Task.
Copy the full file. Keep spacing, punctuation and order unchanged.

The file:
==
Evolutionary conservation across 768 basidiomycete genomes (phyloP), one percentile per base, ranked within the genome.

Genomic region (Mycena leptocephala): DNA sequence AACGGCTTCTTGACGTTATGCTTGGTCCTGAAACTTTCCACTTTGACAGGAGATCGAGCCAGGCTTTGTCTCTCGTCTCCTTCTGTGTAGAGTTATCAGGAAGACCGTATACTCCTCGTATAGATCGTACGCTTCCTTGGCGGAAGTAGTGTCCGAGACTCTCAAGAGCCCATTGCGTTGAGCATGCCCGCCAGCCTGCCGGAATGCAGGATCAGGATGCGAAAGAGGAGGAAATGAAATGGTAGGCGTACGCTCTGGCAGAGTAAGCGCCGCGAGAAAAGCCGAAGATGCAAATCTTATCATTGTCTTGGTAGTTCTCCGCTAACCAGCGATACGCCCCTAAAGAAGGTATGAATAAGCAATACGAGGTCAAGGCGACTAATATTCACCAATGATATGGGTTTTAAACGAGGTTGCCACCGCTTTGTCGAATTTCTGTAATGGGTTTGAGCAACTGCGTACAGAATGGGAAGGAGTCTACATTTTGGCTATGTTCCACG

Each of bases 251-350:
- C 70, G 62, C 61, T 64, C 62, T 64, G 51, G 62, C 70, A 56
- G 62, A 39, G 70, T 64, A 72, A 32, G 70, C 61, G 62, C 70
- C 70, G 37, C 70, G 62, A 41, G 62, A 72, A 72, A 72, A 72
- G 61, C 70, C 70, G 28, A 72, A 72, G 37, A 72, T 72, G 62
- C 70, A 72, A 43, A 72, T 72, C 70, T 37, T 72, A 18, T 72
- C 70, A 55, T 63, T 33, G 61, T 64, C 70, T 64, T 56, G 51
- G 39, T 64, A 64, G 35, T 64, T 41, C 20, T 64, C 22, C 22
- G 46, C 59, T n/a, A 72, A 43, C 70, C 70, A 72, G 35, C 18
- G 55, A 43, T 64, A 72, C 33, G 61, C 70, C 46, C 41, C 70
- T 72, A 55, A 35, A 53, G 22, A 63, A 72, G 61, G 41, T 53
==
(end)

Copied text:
Evolutionary conservation across 768 basidiomycete genomes (phyloP), one percentile per base, ranked within the genome.

Genomic region (Mycena leptocephala): DNA sequence AACGGCTTCTTGACGTTATGCTTGGTCCTGAAACTTTCCACTTTGACAGGAGATCGAGCCAGGCTTTGTCTCTCGTCTCCTTCTGTGTAGAGTTATCAGGAAGACCGTATACTCCTCGTATAGATCGTACGCTTCCTTGGCGGAAGTAGTGTCCGAGACTCTCAAGAGCCCATTGCGTTGAGCATGCCCGCCAGCCTGCCGGAATGCAGGATCAGGATGCGAAAGAGGAGGAAATGAAATGGTAGGCGTACGCTCTGGCAGAGTAAGCGCCGCGAGAAAAGCCGAAGATGCAAATCTTATCATTGTCTTGGTAGTTCTCCGCTAACCAGCGATACGCCCCTAAAGAAGGTATGAATAAGCAATACGAGGTCAAGGCGACTAATATTCACCAATGATATGGGTTTTAAACGAGGTTGCCACCGCTTTGTCGAATTTCTGTAATGGGTTTGAGCAACTGCGTACAGAATGGGAAGGAGTCTACATTTTGGCTATGTTCCACG

Each of bases 251-350:
- C 70, G 62, C 61, T 64, C 62, T 64, G 51, G 62, C 70, A 56
- G 62, A 39, G 70, T 64, A 72, A 32, G 70, C 61, G 62, C 70
- C 70, G 37, C 70, G 62, A 41, G 62, A 72, A 72, A 72, A 72
- G 61, C 70, C 70, G 28, A 72, A 72, G 37, A 72, T 72, G 62
- C 70, A 72, A 43, A 72, T 72, C 70, T 37, T 72, A 18, T 72
- C 70, A 55, T 63, T 33, G 61, T 64, C 70, T 64, T 56, G 51
- G 39, T 64, A 64, G 35, T 64, T 41, C 20, T 64, C 22, C 22
- G 46, C 59, T n/a, A 72, A 43, C 70, C 70, A 72, G 35, C 18
- G 55, A 43, T 64, A 72, C 33, G 61, C 70, C 46, C 41, C 70
- T 72, A 55, A 35, A 53, G 22, A 63, A 72, G 61, G 41, T 53